While the KRA successfully pressured the government to include some Kowloon residents in the official polity and quicken its development of Kowloon, some of their demands were left unanswered. As early as October 1920, ten months after its formation, members had pressed for municipality status in the colony. President B. L. Frost proposed that the government should form a Kowloon municipal council to celebrate the jubilee of Kowloon as a British possession.Footnote 85 Such a hope, however, remained unachieved for decades. Although the colonial government replaced the sanitary board with the urban council in 1936 and enlarged it with more comprehensive powers, only two of the eight unofficial members were elected, and the governor appointed all other unofficial and official members.Footnote 86 Despite discussions of giving the colony greater self-government after the British resumed its rule there in 1945, the British government refused to implement such plans.Footnote 87 It was not until 1994 that Hong Kong had its first municipal councils election, where all seats were elected based on universal suffrage.Footnote 88 But even such universal suffrage did not last long – the urban council was disbanded after the transfer of sovereignty over Hong Kong in 1997.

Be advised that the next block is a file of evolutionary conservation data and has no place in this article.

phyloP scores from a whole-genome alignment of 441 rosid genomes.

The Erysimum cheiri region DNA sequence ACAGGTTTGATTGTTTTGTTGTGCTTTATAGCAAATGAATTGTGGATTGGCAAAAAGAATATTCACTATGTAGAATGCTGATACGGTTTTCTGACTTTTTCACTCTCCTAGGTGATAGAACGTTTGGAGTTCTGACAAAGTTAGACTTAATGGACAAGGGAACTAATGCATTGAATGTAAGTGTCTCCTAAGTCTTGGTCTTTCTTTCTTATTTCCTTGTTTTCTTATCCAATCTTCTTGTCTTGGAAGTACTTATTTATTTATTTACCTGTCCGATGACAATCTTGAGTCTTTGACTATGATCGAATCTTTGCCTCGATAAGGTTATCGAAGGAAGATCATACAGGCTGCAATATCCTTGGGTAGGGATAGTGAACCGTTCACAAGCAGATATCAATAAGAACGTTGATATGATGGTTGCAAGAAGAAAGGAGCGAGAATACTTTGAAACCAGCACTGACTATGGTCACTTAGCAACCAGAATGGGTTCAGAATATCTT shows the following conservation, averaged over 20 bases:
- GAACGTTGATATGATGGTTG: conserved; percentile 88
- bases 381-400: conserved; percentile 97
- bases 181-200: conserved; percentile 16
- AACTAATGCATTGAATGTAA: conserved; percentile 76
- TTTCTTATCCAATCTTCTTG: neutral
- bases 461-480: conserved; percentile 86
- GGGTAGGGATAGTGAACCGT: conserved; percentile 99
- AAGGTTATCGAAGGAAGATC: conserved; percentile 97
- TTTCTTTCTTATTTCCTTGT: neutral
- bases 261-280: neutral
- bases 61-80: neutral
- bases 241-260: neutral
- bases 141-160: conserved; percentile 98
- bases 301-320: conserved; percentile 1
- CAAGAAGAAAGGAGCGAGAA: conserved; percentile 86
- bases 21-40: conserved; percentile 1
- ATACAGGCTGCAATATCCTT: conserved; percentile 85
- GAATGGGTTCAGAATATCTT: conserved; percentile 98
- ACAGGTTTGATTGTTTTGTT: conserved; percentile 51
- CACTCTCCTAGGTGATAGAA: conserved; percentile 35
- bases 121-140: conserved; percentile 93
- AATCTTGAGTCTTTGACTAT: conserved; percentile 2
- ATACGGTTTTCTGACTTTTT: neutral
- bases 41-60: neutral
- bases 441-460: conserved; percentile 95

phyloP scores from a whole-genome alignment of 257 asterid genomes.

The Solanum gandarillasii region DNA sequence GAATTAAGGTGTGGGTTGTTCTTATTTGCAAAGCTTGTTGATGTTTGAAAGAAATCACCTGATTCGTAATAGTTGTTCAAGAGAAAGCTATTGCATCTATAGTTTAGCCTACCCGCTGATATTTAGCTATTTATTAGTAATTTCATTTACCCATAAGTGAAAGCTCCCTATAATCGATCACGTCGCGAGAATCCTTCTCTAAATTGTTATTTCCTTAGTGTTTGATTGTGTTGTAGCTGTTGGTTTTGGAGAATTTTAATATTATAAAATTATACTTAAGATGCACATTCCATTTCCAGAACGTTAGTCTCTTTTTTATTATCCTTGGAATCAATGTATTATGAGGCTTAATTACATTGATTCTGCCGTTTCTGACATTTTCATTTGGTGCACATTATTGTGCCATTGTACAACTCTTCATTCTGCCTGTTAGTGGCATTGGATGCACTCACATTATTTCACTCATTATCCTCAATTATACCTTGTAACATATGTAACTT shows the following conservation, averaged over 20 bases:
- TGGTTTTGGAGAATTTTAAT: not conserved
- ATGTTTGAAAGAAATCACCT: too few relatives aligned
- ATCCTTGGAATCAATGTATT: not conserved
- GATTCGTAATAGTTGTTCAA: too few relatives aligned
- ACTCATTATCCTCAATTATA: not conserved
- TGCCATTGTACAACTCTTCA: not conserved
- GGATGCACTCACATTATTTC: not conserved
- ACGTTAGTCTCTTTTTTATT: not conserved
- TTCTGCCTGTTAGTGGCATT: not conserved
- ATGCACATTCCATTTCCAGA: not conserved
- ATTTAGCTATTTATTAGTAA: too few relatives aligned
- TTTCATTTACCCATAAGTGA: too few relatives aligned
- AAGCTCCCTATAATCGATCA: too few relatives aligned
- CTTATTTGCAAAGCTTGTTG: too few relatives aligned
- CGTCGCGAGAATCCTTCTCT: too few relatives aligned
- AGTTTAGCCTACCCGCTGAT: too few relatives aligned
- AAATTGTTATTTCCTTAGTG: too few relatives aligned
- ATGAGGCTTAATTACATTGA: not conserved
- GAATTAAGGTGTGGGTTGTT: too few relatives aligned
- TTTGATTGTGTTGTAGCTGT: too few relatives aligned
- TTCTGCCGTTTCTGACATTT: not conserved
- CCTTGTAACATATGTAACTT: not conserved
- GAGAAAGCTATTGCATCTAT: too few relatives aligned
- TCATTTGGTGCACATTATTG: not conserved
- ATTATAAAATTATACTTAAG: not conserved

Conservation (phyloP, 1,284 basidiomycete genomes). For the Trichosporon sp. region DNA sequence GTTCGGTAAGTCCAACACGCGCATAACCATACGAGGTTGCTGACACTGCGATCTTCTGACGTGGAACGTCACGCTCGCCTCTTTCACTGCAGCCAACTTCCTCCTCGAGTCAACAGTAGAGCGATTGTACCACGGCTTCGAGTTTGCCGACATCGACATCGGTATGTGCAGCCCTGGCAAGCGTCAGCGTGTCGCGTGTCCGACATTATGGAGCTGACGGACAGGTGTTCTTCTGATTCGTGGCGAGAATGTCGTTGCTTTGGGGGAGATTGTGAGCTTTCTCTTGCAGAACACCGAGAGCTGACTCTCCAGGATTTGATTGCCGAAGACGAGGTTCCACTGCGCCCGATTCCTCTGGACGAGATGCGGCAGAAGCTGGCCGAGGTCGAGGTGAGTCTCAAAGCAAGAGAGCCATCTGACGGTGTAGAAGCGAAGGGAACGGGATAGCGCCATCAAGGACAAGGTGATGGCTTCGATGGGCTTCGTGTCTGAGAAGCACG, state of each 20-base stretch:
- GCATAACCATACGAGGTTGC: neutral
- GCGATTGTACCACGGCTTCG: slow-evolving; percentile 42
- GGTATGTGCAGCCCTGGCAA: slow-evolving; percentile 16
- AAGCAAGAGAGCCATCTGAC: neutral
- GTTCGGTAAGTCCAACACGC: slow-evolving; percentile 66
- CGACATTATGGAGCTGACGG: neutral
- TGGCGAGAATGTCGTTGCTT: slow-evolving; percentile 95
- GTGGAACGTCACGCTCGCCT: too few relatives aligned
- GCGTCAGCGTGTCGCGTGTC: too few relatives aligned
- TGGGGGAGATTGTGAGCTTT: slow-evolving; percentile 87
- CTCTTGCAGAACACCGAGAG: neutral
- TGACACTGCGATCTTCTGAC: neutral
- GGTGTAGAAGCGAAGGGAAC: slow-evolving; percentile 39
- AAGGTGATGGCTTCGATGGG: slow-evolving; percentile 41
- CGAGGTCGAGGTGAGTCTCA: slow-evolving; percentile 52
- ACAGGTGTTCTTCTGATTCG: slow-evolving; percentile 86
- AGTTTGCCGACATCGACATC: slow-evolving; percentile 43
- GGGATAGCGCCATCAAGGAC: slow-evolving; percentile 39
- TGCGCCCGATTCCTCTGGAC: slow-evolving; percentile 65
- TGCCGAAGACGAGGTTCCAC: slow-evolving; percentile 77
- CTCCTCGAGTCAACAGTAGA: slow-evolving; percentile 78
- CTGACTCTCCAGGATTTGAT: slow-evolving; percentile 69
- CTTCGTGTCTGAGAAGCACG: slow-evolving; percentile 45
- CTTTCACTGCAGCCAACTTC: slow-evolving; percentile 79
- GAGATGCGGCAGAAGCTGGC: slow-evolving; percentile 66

Despite its failure to obtain municipality, the KRA's pre-war history is still illuminating. Recent work has directed much attention to the birth of anti-colonial sentiments in the interwar period that would prompt the waves of independence movements after the Second World War.Footnote 89 Here, the KRA shows hundreds of individuals who, while fighting vocally for their political rights, appeared to be at ease with British colonialism. This again highlights how Hong Kong's multi-racial urbanites engaged with the discourse of imperial cosmopolitanism. Despite pressing for constitutional reforms and criticizing government policies, KRA members were eager to show that they were not an oppositional group. This section then opens up discussion about colonial subjects’ varied forms of political participation in the interwar era. Examining how KRA members participated in local politics sheds new light on discussion about colonial municipal politics and on colonial ‘elites’.Footnote 90

Another illuminating finding about the KRA lies within its membership, much of which overlapped with other institutional networks this article has examined. Amongst the 379 KRA members in 1931, at least thirty-five were also Masons and another fourteen were Rotarians.Footnote 91 Four had been executive officers of the short-lived League of Fellowship, while many more were active in other civic associations including the YMCA, the Hong Kong Society for the Prevention of Cruelty to Animals, and the Helena May Institute. Also noteworthy is that amongst the twenty-three executive officers of the League of Fellowship, at least four were Masons and five were Rotarians. The overlapping memberships suggest the emergence of a nexus of middle-class individuals who used organizations with different purposes to influence society in interwar Hong Kong.

V